Healthcare research is vital. It helps healthcare providers provide safe care to patients. Through research, healthcare providers are more informed about the benefits and risks of certain interventions. in addition, healthcare providers need to keep on reading research to update their knowledge in the area. This is because a lot of information is surfacing, and sometimes, healthcare providers must leave behind some of the past practices. While conducting research, healthcare providers must use credible and relevant studies.
A diagnosis that Benefits from Evidence-Based Practice
In the United States, obesity affects one in five children and adolescents, making it a serious public health concern. All children risk gaining more weight than is deemed healthy, although some subsets of children are more likely to be affected than others. The issue of obesity is challenging. A rise in excess weight can be attributed to various causes, including behaviour, inheritance, and specific drugs. However, societal and local elements also affect our capacity to make wise choices. These include the settings in which kids are raised and schooled, the design of neighbourhoods, the cost of nourishing foods and beverages, and the accessibility of secure and practical locations for physical activity. A happy and healthy childhood is a right that belongs to every child. Obesity is linked to worse results for mental health and a lower quality of life. In the United States and worldwide, obesity is related to the primary causes of death, such as diabetes, heart disease, stroke, and some types of cancer.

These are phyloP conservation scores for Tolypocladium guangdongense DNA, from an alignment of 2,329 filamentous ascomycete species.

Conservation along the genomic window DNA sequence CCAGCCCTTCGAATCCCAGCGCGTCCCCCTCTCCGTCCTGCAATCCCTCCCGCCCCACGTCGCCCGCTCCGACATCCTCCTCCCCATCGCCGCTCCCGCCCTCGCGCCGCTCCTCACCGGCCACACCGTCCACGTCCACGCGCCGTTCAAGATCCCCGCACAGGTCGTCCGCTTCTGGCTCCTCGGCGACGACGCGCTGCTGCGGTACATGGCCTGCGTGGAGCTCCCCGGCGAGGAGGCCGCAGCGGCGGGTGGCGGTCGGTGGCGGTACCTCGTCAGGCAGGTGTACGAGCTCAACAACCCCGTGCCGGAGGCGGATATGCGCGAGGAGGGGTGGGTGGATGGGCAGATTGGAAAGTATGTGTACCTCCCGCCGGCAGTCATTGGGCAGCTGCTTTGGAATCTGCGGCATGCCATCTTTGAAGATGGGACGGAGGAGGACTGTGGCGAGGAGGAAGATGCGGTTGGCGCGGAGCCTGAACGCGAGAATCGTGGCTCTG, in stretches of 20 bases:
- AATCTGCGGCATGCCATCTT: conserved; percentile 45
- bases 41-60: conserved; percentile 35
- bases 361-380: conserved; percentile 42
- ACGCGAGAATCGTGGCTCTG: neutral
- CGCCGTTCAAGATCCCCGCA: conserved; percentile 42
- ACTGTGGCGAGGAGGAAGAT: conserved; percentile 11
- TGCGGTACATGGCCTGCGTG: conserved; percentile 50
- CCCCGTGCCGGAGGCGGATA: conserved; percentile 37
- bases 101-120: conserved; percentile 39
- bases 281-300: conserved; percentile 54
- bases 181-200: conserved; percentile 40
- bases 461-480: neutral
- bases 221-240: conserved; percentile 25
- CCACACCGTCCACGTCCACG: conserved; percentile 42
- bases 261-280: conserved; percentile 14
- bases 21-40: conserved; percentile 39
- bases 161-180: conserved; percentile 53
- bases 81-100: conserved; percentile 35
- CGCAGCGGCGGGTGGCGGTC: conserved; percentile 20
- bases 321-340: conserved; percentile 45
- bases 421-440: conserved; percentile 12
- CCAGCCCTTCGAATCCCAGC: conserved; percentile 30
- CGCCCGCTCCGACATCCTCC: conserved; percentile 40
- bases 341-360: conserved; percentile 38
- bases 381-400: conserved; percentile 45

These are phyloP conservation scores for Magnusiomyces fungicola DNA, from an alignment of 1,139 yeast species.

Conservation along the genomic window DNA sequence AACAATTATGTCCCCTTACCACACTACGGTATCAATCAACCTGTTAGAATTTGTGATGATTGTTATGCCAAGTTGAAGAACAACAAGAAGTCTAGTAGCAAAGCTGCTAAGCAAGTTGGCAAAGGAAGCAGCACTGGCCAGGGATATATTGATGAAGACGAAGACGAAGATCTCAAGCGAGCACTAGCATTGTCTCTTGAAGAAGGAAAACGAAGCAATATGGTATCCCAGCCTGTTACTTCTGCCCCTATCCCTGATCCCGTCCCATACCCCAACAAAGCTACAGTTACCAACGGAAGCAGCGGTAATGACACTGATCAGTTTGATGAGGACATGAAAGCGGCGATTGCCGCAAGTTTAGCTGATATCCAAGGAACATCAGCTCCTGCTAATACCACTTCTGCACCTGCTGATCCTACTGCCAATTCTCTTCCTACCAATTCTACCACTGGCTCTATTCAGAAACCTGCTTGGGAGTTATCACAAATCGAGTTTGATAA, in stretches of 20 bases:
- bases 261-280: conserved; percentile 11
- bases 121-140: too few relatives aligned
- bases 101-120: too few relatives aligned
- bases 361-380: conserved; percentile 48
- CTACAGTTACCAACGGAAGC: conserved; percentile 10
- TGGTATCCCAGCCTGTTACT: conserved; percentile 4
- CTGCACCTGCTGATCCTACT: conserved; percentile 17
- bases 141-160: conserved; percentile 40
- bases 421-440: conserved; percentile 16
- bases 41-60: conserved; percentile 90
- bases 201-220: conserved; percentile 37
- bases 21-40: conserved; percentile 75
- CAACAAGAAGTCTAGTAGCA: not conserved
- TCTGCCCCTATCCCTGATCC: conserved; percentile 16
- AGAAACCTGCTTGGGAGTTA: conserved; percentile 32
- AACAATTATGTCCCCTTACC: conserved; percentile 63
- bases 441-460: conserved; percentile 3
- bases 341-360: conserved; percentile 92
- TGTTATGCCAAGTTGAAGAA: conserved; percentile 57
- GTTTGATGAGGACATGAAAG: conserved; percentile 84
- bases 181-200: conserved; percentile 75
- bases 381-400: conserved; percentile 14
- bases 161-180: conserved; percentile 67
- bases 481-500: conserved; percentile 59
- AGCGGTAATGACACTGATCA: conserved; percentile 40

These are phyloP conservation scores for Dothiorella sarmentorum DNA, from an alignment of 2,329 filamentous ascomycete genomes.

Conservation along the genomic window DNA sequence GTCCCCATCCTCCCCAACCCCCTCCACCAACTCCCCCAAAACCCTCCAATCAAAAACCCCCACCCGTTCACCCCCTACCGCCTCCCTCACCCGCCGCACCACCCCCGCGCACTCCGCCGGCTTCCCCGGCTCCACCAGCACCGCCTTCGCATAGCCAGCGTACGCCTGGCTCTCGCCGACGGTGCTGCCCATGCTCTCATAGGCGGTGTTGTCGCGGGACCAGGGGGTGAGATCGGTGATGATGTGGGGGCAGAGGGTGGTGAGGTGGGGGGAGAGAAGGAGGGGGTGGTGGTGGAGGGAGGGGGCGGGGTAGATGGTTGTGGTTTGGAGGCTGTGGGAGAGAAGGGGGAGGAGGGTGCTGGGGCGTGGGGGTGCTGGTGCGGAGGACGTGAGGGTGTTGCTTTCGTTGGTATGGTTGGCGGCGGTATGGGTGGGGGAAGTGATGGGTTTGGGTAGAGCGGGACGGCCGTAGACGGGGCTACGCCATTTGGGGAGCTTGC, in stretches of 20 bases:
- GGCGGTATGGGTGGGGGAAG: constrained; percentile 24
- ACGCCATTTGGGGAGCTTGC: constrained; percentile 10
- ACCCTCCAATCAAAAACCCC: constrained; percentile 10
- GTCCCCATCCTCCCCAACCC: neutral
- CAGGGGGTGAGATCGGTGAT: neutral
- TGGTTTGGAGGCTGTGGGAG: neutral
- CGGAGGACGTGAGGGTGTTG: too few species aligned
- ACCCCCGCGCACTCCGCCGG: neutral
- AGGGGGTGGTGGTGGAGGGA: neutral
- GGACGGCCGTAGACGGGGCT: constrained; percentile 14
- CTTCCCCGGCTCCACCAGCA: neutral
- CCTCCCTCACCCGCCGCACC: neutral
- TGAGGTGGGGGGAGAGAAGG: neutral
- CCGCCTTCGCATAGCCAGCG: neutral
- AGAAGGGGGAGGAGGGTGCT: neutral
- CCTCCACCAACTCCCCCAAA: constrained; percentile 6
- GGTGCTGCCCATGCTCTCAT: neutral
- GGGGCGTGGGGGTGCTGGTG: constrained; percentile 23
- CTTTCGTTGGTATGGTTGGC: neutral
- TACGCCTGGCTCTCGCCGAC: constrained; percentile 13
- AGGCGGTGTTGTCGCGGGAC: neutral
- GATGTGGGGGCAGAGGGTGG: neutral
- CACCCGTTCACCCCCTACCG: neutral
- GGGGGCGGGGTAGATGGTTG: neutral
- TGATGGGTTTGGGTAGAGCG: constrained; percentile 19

The evidence-based approach is beneficial in managing health issues. The research will provide healthcare providers with various treatment options that can be used. In addition, the healthcare provider will be able to provide evidence-based information on how one can avoid suffering from the condition. Based on research, the healthcare provider can predict the outcomes of care.
Determining Credibility of Resources